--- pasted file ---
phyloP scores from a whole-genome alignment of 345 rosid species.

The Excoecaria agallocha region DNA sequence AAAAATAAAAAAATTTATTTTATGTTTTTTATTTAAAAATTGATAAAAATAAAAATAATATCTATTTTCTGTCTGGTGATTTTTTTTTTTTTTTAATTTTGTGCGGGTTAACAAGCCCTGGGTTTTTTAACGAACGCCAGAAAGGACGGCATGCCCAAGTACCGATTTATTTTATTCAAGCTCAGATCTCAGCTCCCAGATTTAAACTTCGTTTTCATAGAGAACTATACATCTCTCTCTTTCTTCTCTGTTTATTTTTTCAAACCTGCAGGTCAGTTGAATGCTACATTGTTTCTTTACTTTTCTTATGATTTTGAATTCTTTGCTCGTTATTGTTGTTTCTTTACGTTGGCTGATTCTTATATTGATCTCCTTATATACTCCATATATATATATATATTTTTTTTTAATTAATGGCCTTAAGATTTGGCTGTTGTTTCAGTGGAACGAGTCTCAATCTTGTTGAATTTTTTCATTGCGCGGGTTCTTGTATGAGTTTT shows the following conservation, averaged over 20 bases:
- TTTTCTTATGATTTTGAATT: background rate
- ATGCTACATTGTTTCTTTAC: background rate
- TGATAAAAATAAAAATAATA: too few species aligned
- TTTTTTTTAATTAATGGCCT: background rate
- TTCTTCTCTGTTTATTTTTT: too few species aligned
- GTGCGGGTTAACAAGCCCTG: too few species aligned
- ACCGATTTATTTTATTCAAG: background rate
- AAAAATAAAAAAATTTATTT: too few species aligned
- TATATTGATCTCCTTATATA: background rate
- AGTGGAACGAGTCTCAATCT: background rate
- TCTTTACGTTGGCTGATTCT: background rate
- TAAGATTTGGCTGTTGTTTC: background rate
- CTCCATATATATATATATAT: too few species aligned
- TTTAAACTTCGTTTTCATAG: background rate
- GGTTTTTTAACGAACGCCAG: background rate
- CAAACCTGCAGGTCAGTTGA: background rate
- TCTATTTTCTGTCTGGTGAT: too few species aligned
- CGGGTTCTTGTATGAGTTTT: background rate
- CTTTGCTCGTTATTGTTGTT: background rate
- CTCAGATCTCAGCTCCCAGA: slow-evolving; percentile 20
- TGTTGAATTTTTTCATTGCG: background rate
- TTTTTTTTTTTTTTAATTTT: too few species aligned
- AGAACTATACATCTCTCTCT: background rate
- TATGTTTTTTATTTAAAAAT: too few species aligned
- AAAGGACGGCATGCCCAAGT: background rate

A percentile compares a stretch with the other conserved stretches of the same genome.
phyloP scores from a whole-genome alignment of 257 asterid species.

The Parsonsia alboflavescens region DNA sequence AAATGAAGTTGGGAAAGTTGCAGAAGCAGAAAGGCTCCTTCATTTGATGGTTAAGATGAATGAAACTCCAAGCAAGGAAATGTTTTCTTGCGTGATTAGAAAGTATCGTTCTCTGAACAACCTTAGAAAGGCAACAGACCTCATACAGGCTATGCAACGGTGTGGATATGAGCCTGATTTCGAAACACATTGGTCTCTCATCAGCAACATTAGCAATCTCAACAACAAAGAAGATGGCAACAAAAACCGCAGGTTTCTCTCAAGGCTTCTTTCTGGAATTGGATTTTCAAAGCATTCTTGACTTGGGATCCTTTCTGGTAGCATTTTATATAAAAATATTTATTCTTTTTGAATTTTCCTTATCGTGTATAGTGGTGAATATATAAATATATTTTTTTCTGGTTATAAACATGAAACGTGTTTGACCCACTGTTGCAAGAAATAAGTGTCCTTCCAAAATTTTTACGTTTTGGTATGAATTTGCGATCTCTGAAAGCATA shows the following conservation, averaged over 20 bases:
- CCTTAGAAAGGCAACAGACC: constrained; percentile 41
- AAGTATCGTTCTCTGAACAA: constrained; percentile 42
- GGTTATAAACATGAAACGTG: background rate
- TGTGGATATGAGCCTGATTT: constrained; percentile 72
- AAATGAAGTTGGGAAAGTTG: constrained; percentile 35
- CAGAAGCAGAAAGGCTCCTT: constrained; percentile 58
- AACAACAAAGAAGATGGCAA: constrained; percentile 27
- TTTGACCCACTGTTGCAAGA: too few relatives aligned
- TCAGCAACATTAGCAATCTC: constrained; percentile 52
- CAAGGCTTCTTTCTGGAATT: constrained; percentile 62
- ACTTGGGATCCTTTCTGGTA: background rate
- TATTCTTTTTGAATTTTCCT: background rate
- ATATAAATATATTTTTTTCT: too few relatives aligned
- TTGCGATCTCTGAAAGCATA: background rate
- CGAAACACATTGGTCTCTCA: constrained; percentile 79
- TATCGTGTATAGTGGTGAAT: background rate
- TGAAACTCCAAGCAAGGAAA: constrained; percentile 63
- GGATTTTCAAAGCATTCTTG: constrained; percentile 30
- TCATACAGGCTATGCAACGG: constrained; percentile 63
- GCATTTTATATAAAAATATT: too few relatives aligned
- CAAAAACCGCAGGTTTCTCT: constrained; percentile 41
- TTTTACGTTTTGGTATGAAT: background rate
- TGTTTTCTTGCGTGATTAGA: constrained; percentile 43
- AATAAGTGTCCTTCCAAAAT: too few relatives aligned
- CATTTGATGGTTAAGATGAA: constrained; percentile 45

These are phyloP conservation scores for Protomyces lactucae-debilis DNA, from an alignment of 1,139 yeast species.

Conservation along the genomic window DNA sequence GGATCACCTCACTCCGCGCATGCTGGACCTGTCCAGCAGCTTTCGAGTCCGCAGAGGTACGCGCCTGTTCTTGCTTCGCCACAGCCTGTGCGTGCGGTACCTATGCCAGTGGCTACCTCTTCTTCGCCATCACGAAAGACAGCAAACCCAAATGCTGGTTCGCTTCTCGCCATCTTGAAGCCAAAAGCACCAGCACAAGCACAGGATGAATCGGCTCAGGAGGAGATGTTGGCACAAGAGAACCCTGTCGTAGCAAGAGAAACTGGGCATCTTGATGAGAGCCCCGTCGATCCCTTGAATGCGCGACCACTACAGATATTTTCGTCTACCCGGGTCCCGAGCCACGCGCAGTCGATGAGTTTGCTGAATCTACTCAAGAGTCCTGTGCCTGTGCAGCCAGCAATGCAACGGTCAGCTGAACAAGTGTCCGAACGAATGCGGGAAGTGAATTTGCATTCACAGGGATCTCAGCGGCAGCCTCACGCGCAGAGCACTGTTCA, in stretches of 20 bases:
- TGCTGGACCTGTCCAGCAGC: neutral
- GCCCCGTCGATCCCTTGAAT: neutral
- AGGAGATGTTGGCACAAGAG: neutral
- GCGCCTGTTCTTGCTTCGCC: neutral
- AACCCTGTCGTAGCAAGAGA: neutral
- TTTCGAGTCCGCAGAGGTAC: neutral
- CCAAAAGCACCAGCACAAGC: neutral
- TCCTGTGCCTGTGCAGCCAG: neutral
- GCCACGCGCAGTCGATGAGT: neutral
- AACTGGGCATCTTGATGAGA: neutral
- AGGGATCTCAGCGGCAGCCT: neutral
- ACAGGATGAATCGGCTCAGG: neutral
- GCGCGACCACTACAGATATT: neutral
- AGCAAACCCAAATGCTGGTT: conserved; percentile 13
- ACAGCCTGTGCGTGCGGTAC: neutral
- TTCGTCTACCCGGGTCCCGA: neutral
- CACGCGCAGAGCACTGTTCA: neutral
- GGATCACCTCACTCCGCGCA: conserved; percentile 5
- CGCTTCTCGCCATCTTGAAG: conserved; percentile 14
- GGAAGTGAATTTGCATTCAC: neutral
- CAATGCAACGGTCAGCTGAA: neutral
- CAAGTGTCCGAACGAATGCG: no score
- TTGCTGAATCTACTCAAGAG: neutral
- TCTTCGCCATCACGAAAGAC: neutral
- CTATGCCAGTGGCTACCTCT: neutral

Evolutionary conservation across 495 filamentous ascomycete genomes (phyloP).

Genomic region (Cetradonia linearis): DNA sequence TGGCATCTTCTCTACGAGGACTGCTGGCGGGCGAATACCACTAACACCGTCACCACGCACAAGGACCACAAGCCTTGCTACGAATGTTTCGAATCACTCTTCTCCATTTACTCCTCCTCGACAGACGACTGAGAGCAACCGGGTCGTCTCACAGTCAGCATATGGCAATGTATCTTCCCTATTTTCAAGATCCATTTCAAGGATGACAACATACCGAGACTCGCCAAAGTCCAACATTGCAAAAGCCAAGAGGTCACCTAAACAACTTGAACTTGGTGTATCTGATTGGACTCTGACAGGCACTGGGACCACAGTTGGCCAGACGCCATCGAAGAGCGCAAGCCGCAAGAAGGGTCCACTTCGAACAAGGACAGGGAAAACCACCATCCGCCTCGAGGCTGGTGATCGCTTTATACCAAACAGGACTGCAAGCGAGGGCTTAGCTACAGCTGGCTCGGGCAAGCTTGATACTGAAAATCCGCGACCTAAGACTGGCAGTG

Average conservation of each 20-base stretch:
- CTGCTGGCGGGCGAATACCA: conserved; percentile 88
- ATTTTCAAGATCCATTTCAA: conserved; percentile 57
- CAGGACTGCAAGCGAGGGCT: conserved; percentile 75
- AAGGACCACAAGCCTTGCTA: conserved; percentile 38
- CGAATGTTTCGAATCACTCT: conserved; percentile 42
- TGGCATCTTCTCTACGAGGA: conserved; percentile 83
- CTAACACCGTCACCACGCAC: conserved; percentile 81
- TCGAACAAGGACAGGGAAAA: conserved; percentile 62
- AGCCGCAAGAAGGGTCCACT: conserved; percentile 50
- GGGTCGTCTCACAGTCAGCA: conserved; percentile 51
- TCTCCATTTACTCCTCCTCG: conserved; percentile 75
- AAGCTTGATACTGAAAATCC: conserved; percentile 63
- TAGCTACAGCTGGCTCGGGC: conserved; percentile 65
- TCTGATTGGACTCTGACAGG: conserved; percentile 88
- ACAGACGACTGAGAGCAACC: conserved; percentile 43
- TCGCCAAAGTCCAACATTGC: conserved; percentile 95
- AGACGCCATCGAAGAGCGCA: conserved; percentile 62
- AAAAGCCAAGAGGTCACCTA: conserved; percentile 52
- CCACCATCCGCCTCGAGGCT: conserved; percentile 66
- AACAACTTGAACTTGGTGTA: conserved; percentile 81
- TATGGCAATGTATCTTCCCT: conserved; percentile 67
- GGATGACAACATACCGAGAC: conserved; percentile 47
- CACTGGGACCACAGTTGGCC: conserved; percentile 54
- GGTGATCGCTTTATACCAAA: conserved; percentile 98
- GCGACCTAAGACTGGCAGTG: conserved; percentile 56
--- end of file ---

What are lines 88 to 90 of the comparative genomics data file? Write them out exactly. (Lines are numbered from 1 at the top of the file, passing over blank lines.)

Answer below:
- CAGGACTGCAAGCGAGGGCT: conserved; percentile 75
- AAGGACCACAAGCCTTGCTA: conserved; percentile 38
- CGAATGTTTCGAATCACTCT: conserved; percentile 42